Russ’s EconTalk podcast with economist and environmentalist Terry Anderson is superb….

…. and, on which, see this related EconLog post by David Henderson.

Daniel McCarthy reviews, in the New York Times Book Review, David Bromwich’s new biography of Edmund Burke.  (I’ve always liked Burke, but haven’t read as much of him as I ought to have read.  After reading McCarthy’s review, not only have I ordered Bromwich’s book, but my affection for Burke has increased.  Burke certainly seemed not to possess many of the dubious prejudices and presuppositions that modern American conservatives boast of possessing.)

Guess what?  States in which medical marijuana is legal have lower rates of opioid overdose rates.

Bart Hinkle reflects on the modern “liberals’” fetish for power.

Christopher Conover asks if smoking is irrational.

John Tamny explains that Hillary Clinton is wrong to disparage the warning “Don’t do stupid stuff” as a guide for government officials.

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In this short video, my Mercatus Center colleague (and GMU Econ PhD) Matt Mitchell clearly explains that the Ex-Im Bank and its supporters export myths when they insist that the Ex-Im Bank is a “win-win” for all Americans.

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Thomas Piketty famously references works of fiction to make serious, factual, and revealing points about living standards (in Piketty’s case, the living standards of the upper classes in England and France of 200 years ago).  And while such uses of fictional works can be done well or poorly, I agree with Piketty that these uses are a legitimate means of revealing relevant information and of enhancing our understanding of reality.

Jon Murphy – in this e-mail to me (shared here with his kind permission) – also references a work of fiction to make a serious, factual, and revealing point about living standards (in Jon’s case, the living standards of working-class Americans over the past 25 years):

Hi Don,

FXX has been doing a marathon of every Simpsons episode ever (a 12 day affair).  I’ve been watching it off and on and just thought I’d share with you an observation:

According to the Simpsons, there sure isn’t any stagnation.  The Simpsons, as you know, are a lower middle-class family (they often describe how much they are paycheck to paycheck, sometimes avoiding foods like steak because they can’t afford it).  So, much of what the family owns would be placed in that category.  As I am watching, it is amazing how much the family’s standard of living rises.  In the early 90’s, for example, there is just one car, a big ol’ TV set, etc.  By 2000, the family has 2 cars, and a “regular” TV.  By 2013, they now have a big-screen flat panel TV.  Homer still has the same job (mostly).  Marge is a housewife.  Bart and Lisa and Maggie are still kids, but the Simpsons’ lives are so much better.

But that’s not the only observation:

In one episode that takes place in the late 1990’s (or perhaps early 2000’s.  Not totally sure), Bart gets a girlfriend who is the daughter of a movie star.  She invites him over to watch TV because “You have never seen Itchy and Scratchy until you’ve seen it on DVD!”  Not 14 years ago, DVDs were the exclusive domain of the rich, and yet now they are ubiquitous!

Of course, this is hardly scientific and all kinds of legitimate arguments can be made against these observations, but I just thought I’d share that a family that represents “the average American” sure as shoot aren’t stagnating.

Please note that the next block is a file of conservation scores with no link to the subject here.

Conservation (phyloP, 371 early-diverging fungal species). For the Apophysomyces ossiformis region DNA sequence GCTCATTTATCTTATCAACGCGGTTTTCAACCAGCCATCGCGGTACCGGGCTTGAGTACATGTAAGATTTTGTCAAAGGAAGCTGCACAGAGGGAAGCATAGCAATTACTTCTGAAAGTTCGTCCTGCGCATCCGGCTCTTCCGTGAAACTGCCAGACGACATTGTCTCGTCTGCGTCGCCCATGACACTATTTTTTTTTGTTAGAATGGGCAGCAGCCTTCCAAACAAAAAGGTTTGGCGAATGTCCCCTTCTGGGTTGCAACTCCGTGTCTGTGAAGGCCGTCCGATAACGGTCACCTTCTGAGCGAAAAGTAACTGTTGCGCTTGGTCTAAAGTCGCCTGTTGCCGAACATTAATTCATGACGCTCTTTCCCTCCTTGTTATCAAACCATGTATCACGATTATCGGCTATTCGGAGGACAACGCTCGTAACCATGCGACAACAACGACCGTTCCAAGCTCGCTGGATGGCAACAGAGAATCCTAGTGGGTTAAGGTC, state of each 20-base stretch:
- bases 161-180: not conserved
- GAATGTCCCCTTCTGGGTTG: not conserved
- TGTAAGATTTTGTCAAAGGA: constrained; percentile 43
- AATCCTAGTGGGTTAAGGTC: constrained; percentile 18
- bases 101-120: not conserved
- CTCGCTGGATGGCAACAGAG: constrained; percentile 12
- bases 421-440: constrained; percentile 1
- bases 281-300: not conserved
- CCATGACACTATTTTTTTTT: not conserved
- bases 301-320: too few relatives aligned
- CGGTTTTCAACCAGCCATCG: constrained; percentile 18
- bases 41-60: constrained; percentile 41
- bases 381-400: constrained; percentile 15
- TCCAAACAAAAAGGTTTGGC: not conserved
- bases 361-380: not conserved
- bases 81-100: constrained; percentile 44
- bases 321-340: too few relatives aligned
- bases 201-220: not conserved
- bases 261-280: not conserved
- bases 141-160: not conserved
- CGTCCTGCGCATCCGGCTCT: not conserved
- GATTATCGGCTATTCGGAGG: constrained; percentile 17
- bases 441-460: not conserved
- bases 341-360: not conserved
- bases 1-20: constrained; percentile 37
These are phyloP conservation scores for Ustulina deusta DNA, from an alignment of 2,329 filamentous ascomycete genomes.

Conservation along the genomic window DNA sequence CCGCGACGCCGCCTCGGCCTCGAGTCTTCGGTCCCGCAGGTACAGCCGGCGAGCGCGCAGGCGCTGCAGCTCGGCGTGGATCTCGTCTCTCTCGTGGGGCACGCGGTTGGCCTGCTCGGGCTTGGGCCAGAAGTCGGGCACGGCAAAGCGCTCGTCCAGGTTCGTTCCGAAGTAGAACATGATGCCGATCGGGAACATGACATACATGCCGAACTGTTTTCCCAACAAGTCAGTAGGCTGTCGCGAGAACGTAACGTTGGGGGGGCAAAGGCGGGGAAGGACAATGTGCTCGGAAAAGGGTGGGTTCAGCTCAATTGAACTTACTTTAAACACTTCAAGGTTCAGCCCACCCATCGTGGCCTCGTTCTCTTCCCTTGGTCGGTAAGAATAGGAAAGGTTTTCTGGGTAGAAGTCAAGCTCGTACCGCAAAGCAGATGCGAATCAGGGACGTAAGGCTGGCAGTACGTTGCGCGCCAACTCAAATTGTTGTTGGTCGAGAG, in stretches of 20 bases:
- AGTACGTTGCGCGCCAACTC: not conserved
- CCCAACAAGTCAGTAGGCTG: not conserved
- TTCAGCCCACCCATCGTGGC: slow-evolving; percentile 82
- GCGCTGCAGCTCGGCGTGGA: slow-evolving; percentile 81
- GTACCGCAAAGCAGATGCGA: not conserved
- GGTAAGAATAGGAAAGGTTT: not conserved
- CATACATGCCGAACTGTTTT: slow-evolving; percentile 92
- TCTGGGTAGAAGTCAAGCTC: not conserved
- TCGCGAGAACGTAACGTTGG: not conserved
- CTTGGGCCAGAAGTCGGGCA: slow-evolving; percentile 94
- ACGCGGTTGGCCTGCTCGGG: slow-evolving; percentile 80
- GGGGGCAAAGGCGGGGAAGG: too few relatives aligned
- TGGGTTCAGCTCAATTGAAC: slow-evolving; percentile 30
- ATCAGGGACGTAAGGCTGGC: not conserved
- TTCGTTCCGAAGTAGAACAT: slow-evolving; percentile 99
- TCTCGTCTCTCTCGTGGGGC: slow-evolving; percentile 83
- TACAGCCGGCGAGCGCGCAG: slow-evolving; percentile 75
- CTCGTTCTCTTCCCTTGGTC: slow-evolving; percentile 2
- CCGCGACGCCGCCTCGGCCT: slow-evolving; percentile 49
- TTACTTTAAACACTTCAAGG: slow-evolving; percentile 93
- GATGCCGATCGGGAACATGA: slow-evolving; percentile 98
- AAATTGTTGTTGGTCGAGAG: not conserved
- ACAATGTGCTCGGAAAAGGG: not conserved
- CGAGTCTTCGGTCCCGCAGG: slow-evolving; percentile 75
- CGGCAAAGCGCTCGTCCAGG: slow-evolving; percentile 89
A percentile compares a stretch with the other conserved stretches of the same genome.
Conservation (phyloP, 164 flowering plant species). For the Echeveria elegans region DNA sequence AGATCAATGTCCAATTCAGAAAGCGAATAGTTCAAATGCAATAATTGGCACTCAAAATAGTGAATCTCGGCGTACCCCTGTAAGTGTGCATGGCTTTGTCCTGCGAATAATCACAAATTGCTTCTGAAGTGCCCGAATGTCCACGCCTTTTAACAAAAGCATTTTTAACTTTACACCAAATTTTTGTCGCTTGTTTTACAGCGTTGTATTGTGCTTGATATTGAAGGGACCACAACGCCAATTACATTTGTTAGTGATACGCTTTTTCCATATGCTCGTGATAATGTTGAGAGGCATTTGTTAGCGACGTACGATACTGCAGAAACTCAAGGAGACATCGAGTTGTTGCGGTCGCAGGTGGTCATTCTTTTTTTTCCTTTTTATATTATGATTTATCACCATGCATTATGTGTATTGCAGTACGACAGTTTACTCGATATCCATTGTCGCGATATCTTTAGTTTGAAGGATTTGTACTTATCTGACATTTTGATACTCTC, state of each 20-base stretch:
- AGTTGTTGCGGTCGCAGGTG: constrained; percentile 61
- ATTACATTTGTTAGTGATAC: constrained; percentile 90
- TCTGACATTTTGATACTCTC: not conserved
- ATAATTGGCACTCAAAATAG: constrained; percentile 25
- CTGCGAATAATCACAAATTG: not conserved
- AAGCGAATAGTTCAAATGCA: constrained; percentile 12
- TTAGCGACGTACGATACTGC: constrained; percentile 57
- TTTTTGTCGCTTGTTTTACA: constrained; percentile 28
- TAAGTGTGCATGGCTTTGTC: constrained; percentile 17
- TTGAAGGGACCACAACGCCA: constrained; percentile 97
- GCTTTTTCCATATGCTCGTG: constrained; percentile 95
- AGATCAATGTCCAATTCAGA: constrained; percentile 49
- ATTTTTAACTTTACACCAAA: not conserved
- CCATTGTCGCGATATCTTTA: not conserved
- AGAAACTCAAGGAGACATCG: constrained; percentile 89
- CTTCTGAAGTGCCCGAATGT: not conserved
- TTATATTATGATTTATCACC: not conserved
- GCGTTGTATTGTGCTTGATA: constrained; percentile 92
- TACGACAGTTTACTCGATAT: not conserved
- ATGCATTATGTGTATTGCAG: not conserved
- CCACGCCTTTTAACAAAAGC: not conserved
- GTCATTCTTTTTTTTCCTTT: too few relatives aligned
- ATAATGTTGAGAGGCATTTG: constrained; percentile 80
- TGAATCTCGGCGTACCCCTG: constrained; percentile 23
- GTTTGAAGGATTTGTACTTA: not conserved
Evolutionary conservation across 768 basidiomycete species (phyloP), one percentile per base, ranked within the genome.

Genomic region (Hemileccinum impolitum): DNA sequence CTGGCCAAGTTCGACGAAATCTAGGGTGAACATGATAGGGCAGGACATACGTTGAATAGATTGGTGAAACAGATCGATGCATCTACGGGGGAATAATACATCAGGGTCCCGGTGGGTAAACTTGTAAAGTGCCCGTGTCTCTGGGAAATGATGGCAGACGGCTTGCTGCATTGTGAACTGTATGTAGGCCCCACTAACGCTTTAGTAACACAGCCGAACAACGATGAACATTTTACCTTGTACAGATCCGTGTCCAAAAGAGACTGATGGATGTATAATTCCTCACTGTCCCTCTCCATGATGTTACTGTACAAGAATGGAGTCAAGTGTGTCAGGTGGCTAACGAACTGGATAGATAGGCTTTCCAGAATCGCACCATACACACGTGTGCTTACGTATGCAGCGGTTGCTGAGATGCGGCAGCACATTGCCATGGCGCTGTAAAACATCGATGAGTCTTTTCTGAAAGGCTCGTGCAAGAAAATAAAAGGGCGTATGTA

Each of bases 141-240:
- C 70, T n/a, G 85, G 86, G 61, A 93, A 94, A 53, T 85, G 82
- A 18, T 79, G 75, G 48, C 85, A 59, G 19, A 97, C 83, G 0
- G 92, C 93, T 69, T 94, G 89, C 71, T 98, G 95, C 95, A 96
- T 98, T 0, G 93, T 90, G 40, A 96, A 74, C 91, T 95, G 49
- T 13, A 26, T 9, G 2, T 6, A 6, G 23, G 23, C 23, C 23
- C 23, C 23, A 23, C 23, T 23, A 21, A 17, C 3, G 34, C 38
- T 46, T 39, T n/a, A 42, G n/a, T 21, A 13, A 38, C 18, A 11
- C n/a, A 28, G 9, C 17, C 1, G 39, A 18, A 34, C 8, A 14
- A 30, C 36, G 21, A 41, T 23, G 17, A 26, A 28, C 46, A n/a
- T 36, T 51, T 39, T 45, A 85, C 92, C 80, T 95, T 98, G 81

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Quotation of the Day…

by Don Boudreaux on August 25, 2014

in Health, Other People's Money

… is from page 299 of Arnold Kling‘s superb 2004 book, Learning Economics:

The fundamental problem is that we believe that health insurance is something that only should be received as a gift – never obtained for oneself.  Thus, we immediately assume that when a family does not have health insurance, they are to be pitied for not having received the gift, rather than being blamed for not having taken responsibility.

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David Henderson, over at EconLog, points us to a new interview with the great monetary and banking economist and historian Dick Timberlake.

Here are Greg Mankiw’s thoughts on tax inversions.  (I agree with much of what he says, but I strongly disagree that “we all have a responsibility to pay what we owe in taxes.”  I pay what I “owe” in taxes not because I have a “responsibility” to do so but, instead, only because government threatens to use violence against me if I don’t pay what it demands.  I stand in the same relation to the tax-gatherer as I stand in relation to any common thug who points a gun, knife, or fist at me demanding my money.  [I actually prefer the common thug, for he neither insults my intelligence by telling me that his predation is for my own good nor spends the money he takes from me to fund schemes to further interfere in my life.]  See on this matter Dwight Lee.)

My Mercatus Center colleague Veronique de Rugy exposes Sen. Elizabeth Warren as a supporter of crony capitalism.

Steven Hayward is not impressed by Amartya Sen’s pious plea for “sustainability.”  (HT Matt Ridley; and I thank Bill Workman for first alerting me to Sen’s essay.)

Here’s a timely reminder from Reason’s Nick Gillespie.

Shameless self-promotion: Open Culture plugs Everyday Economics (which would not be possible without the expert guidance of my former student, Roman Hardgrave).

James Pethokoukis explains why Uber’s hiring of David Plouffe is evidence of a cancer at the heart of the American economy.

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Quotation of the Day…

by Don Boudreaux on August 24, 2014

in Hubris and humility, Reality Is Not Optional

… is from pages 238-239 of Gertrude Himmelfarb’s excellent 1952 biography of Lord Acton, Lord Acton: A Study in Conscience and Politics:​